3 posts in this topic

Is your anti-virus up to date?

Conficker Worm


Since its appearance in late-2008, the Downadup (also called Conficker or Conflicker) worm has become one of the most wide-spread threats to hit the Internet for a number of years. A complex piece of malicious code, this threat was able to jump certain network hurdles, hide in the shadows of network traffic, and defend itself against attack with a deftness not often seen in today’s threat landscape. Yet it contained few previously unseen features. What set it apart was the sheer number of tricks it held up its sleeve.

It all started in mid-October of 2008, we began to receive reports of targeted attacks taking advantage of an as-yet unknown vulnerability in Window’s remote procedure call (RPC) service. Microsoft quickly released an out-of-band security patch (MS08-067), going so far as to classify the update as “critical” for some operating systems—the highest designation for a Microsoft Security Bulletin. Microsoft took the effort to contact enterprise customers and inform them that this security patch needed to be applied with the highest priority.

It wasn’t until late November that Downadup appeared (also called Conficker by some news agencies and antivirus vendors) and achieved modest propagation success. As we moved into 2009 the Downadup worm was discovered to have a hidden danger behind it’s potential payload—Downadup contained the ability to update itself or receive additional files for execution.

On April 1st the Downadup (Conficker) worm will start taking more steps to protect itself. After that date, machines infected with the “C” variant of the worm may not be able to get security updates or patches from Microsoft and from many other vendors. The creators of the worm will also start using a communications system that is more difficult for security researchers to interrupt. Beyond this knowledge we know very little else about the intentions of it’s creators.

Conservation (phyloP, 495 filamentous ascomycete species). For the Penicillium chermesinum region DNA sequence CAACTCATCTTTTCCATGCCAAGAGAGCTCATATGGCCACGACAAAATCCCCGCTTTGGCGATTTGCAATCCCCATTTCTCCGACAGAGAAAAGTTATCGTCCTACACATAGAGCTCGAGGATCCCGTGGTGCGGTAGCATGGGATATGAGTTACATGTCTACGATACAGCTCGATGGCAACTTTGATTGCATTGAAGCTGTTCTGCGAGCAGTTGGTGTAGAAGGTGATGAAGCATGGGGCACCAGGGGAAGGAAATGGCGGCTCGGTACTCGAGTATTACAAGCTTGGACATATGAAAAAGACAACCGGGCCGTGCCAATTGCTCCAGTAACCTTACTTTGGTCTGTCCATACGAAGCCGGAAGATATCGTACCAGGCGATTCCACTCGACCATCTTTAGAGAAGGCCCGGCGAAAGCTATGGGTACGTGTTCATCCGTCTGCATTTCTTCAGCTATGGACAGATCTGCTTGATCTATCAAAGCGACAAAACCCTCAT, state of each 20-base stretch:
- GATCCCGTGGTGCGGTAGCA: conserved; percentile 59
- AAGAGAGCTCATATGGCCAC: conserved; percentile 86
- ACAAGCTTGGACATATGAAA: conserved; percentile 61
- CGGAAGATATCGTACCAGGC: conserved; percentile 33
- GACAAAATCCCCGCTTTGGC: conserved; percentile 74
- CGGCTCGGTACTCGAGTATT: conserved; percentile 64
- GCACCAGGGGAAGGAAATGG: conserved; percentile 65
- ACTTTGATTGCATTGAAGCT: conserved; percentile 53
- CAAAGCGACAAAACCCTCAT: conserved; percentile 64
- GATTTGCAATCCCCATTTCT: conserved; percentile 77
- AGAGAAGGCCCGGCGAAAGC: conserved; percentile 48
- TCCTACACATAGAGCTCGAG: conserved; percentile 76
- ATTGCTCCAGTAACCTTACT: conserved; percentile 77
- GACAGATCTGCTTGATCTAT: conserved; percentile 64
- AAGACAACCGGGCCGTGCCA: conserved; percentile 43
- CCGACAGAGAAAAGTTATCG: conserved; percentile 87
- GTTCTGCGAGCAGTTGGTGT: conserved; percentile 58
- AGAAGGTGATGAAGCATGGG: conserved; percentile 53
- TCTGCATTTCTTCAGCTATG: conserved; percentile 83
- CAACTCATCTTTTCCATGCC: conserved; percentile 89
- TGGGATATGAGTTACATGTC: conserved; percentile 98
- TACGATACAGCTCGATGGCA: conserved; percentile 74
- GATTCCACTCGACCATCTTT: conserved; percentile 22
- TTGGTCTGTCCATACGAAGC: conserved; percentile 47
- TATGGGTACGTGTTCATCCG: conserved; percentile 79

It is extremely important that your antivirus software is updated daily to ensure protections are in place. You can set this option up in your antivirus scan preferences.

***Also, new variations of the “Conficker” worm have begin to use Social Networking Sites, this will cause an influx in e-mail which would appear to be from a known individual, but would actually be a fraud containing a malicious payload. In addition, we may also see elongated response times on the Internet since a new influx of updates will be passed to infected clients.

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Looks like I'm going to be busy tomorrow!

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sounds like a good day for fishing.

Don't got to worry about those pesky electronic virus's on the beach.

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